We have so much work to do.
I have so much more process to complete.
So I am going to pick up here, in the deadly never-ending desert of respectability for black children masqueraded as education. You know, my career and my calling. Because I am still being delivered from these generational layers of self hatred reflected in the cold glare of whiteness as the best and (sometimes only) identity worth having, I still shock myself at how respectability rises up like bile when I am working to center black children.
How I encourage them to avoid the “school to prison pipeline” by following the “school to debt” pipeline of higher education instead when their passion is in the arts and sports and entrepreneurship. How I subtlety disdain their richly complex lives and neighborhoods by letting slip the thought that who they are and where they are from are places that they can escape with a good academic foundation. How I plainly and sincerely state that their talents can forge a way to the great American quest of higher education and that they can rise above their terrible lives into the ether of Americana if they just pass one more test.
I sometimes fail to tell them how proud I am of my mama and grandmama who are just like their mama and grandmama, working hard jobs with terrible shifts to make ends meet. I always fail to mention the scary mountain of debt I have incurred chasing the brass rings of degrees in places where I wasn’t welcomed or wanted, to the detriment of my psyche. I never explain how I live paycheck to paycheck because degrees don’t always translate for black folks into upward mobility or wealth building. I don’t tell how I’ve had WIC and Food-stamps and Medicaid, too, because the jobs I put hours and hours into didn’t pay enough for me to survive. I don’t mention how despite my pride in having managed to stick with the father of both of kids I don’t have a real relationship with my daddy either just like them.
Because. You know! Respectable.
The older I get, the harder it is to affix the mask of black respectability to my face due to the tears corroding the mask and the semipermanent scowl that has taken over my face. Scowling because this life some bullshit when it comes to being black and tears because reconciling the drugs I’m currently selling (of freedom through education) to reality is a kind of dissonance that hurts my soul. The truth keeps slipping out my mouth more and more and more, and I find myself behind closed doors in dark classrooms whispering to these kids, these reflections of me:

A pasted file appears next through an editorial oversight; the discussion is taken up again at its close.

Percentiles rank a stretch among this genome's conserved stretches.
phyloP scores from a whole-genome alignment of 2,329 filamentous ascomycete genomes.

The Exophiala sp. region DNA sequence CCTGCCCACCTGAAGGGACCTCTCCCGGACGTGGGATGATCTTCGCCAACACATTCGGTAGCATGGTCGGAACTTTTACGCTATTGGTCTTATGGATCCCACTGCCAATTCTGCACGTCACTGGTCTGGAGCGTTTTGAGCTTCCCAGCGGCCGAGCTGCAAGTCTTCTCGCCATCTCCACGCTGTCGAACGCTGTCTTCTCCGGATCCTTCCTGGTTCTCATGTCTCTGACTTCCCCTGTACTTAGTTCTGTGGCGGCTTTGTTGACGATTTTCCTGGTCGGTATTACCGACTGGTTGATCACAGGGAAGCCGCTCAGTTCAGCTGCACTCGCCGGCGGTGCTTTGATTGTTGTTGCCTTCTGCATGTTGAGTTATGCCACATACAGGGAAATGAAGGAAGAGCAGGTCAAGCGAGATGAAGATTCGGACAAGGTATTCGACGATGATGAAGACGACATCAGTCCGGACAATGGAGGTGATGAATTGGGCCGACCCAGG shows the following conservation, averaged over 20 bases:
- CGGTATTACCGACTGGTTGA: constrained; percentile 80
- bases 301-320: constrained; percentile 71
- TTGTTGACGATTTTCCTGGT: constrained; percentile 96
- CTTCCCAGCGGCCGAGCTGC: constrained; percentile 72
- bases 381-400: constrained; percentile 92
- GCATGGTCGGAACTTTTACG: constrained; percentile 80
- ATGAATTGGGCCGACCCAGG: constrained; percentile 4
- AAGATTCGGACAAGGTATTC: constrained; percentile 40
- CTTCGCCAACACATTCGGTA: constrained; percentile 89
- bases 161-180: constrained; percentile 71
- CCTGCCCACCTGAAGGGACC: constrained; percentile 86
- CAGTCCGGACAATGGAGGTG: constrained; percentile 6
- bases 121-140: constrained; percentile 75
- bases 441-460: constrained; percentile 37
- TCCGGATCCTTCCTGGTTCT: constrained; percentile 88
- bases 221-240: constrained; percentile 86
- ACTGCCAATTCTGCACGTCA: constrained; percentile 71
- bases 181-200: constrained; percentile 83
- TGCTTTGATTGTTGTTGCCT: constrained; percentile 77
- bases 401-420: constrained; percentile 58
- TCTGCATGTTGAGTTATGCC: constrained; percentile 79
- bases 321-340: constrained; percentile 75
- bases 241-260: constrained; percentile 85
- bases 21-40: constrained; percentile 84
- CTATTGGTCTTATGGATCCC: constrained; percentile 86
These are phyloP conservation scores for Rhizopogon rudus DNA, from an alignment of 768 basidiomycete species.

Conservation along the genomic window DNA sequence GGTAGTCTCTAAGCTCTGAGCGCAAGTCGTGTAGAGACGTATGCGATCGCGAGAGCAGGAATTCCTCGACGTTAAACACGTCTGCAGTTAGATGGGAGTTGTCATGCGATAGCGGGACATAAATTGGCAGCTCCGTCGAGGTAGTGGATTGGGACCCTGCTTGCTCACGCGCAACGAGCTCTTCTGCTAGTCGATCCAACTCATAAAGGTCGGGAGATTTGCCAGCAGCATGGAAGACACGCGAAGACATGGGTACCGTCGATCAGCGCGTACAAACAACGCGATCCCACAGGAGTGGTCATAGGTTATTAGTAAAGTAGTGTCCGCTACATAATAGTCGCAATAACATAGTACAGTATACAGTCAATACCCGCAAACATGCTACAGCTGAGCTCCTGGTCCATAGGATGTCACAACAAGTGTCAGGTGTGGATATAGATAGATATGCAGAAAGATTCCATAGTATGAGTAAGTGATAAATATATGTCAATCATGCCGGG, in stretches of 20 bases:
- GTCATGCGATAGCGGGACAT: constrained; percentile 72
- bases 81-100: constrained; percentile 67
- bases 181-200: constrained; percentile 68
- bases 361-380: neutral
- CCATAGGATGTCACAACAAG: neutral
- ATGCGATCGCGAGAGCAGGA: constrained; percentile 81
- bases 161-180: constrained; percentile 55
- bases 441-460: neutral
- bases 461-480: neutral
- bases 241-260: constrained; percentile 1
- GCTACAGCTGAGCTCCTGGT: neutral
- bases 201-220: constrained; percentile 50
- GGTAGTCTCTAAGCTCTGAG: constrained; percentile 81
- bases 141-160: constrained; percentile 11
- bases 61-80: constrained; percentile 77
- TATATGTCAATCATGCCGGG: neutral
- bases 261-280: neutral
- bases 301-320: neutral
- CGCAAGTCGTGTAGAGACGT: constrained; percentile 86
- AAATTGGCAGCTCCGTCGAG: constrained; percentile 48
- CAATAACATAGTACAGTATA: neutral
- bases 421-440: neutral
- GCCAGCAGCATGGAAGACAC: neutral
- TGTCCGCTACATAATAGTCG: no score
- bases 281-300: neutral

Listen. LISTEN. You don’t HAVE to go to school to be great. You just gotta have a plan.
Listen. The only thing wrong with your neighborhood is that all of you need to take pride in it.
Listen. You are already intelligent and gifted and capable. You just gotta figure out what you want to pursue and do that.
Listen. Listen. Listen.
I prayed for forgiveness today, for walking in hidden shame and disdain for those who have not chosen the path that works for me. For silently judging those who by choice or chance had children before they could get degrees or travel or whatever I deemed a life well lived. For pressuring children into being what the world considers “safe black”.
I’m sorry. Your children—my children deserve freedom born of self value and uninterrupted self discovery. They deserve people in their lives willing to tell them that their lives matter in whatever iteration of life they choose and to help them realize the dreams that make them keep going. They deserve someone who builds their capacity for self validation in a world that tells them that how they are and who the are makes them unworthy of good and they have to change and fit.
I promised God that I would do the unthinkable hard thing and love them until they loved themselves enough to know that they are just fine, that the important lessons are not found in obscure mathematics or whitewashed history books or standardized tests but in their character and integrity and tenacity to face a world designed to kill them in every way. And so God keeps laying me bare, throwing sand on the warped lenses I wear to make me take them off. So that I can see what God sees in these whom He has fearfully and wonderfully made.
I am cleaning out my closet. The ideology in which I have been clothed just does not fit anymore.